Look at this line of code:
using namespace std;
This statement is a using directive and is different from a using declaration. The effect of this is to import all the names from the std namespace into the source fi le so you can refer to anything that is defined in this namespace without qualifying the name in your program. Thus, you can write the name cout instead of std::cout and endl instead of std::endl . This sounds like a big advantage, but the downside of this blanket using directive is that it effectively negates the primary reason for using a namespace — that is, preventing accidental name clashes. There are two ways to access names from a namespace without negating its intended effect. One way is to qualify each name explicitly with the namespace name; unfortunately, this tends to make the code very verbose and reduce its readability. The other possibility that I mentioned early on in this chapter is to introduce just the names that you use in your code with using declarations as you have seen in earlier examples, like this, for example:
using std::cout; // Allows cout usage without qualification
using std::endl; // Allows endl usage without qualification
Each using declaration introduces a single name from the specified namespace and allows it to be used unqualified within the program code that follows. This provides a much better way of importing names from a namespace, as you only import the names that you actually use in your program. Because Microsoft has set the precedent of importing all names from the System namespace with C++/CLI code, I will continue with that in the C++/CLI examples. In general, I recommend that you use using declarations in your own code rather than using directives when you are writing programs of any significant size. Of course, you can define your own namespace that has a name that you choose.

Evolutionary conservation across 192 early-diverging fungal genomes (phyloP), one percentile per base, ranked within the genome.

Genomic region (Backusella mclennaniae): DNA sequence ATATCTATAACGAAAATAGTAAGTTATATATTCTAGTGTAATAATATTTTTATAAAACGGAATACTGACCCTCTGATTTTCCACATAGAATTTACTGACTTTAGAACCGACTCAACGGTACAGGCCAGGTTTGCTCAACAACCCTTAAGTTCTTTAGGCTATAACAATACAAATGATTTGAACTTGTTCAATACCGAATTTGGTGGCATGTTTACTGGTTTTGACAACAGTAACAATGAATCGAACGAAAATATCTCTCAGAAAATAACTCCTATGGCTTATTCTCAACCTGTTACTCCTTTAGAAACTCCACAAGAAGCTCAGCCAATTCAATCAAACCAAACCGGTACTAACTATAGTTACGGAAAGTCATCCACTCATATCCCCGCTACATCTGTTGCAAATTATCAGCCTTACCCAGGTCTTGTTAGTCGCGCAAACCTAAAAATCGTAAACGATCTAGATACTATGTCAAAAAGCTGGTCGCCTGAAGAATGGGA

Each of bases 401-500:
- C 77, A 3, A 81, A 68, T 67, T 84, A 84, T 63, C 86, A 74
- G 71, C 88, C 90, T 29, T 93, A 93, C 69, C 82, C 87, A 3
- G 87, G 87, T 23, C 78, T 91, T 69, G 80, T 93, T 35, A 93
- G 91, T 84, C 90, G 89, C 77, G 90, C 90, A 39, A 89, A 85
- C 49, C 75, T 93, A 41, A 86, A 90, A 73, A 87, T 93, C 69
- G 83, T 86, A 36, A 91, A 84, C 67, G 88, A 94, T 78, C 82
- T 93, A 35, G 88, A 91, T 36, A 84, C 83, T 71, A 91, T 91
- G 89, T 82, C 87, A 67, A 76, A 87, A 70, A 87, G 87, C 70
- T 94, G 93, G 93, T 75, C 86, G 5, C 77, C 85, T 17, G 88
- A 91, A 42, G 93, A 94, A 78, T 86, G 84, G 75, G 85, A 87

1.1 What is STD?
In the C++ programming language, the C++ Standard Library is a collection of classes and functions, which are written in the core language and part of the C++ ISO Standard itself. The C++ Standard Library provides several generic containers, functions to utilize and manipulate these containers, function objects, generic strings and streams (including interactive and file I/O), support for some language features, and everyday functions for tasks such as finding the square root of a number. The C++ Standard Library also incorporates 18 headers of the ISO C90 C standard library ending with ".h", but their use is deprecated. No other headers in the C++ Standard Library end in ".h". Features of the C++ Standard Library are declared within the std namespace.
The C++ Standard Library is based upon conventions introduced by the Standard Template Library (STL). Although the C++ Standard Library and the STL share many features, neither is a strict superset of the other. In particular, the C++ Standard Library has also been influenced by the work of Alexander Stepanov and Meng Lee.
The C++ Standard Library underwent ISO standardization as part of the C++ ISO Standardization effort, and is undergoing further work regarding standardization of expanded functionality.